On the last day, conference fatigue were setting in. But I got a great session of Coding Katas. Interesting to both see other languages and other people code. I really also liked the workshop Cory Foy gave on innovation games. It opened my eyes on how to do facilitation around requirements and features, and tied quite nicely into the stuff from the first day with Feature Injection.

Well, this is just a try at writing down what I remember and process some of the information. I know it’s summary, just let me know if there’s something I should expand ont.

It was really a great conference, like none I’ve attended before. Thank you to all the brilliant people that I met and the organizers.

JavaZone 2009 over

So the big event for Java geeks in Oslo, JavaZone, is over. I had a blast as always, and a little less people. Moving the overflow area helped a lot. The less people was a conscious choice I’ve been told, and I wouldn’t really mind even fewer. But hey, I guess there’s some economics that has to work too.

My company, Capgemini was present as usual, and the bright girls and guys did an excellent job of tweeting and blogging from the conference. If you know norwegian check out our twitter stream and the technology blog.

We also had two full feature talks, and I was really satisfied with how they went. Always something to change, but over all very satisfied. The topics were (sorry only Norwegian slides):

  • Smidig Utrulling (Agile deployment) – Slides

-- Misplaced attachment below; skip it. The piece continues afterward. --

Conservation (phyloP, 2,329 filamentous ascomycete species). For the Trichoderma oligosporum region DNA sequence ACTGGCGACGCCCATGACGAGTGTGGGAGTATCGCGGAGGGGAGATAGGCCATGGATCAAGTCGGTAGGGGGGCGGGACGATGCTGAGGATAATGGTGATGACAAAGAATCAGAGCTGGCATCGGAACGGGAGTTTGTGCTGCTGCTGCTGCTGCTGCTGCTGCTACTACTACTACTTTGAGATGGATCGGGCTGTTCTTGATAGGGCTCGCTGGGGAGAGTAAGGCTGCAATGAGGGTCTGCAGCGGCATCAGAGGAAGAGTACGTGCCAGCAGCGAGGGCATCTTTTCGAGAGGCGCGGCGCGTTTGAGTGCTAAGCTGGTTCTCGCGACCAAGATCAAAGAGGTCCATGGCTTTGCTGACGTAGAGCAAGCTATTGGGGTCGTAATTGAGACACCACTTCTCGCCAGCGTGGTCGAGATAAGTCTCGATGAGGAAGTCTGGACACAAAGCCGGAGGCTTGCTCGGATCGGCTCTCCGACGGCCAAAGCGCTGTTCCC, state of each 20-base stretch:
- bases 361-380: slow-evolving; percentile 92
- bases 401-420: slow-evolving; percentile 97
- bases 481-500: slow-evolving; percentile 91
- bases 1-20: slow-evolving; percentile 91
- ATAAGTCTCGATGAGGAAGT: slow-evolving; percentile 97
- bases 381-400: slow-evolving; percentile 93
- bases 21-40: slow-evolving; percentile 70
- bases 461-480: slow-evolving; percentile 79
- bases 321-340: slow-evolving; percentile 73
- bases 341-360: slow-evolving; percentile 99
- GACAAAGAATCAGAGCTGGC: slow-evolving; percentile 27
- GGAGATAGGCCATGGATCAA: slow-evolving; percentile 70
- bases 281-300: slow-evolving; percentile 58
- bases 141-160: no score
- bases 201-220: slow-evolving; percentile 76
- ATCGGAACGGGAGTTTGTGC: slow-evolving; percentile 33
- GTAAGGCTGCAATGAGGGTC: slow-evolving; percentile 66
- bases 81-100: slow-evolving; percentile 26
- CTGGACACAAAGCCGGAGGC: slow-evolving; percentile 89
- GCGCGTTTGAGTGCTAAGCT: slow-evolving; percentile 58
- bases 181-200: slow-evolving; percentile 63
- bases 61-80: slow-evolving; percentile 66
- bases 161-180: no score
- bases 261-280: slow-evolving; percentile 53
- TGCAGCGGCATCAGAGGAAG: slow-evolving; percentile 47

• Rules engine vs. Domain logic – Slides

For the Smidig Utrulling talk I spent a lot of time creating code and examples. They contain some simplified Maven setup and a Java program to do deployment from the Maven repo. Check it out at http://github.com/anderssv/agile-deploy/tree/master . Documentation is scarce as always, but let me know if I can make something better. And feel free to use.

The videos will be available later, but if you want to see the ones that are available (of others, some english speakers) you can check them out at http://tcs.java.no . Tandberg delivered the video equipment and it seems like they are doing a hell of a job for the community. Check out the videos, there’s a lot of good talks there.

Now for some vacation, see you. ๐Ÿ™‚

Two futures of software testing

Michael Bolton won an award for his talk on two futures of software testing. The message of it is in essence for testers to focus on the needs of the business instead of the plan. Even though it’s a presentation it has lots of notes and a lot of nice stuff there that turns testers to being more agile. Check it out.

JavaZone 2008 videos online

It’s been a little while since they were put online, but if you havn’t seen it check it out. These are my recommendations:

Check out the rest of the program for more great talks. These were my favourites from the ones I have seen. Should be many more good ones to discover there.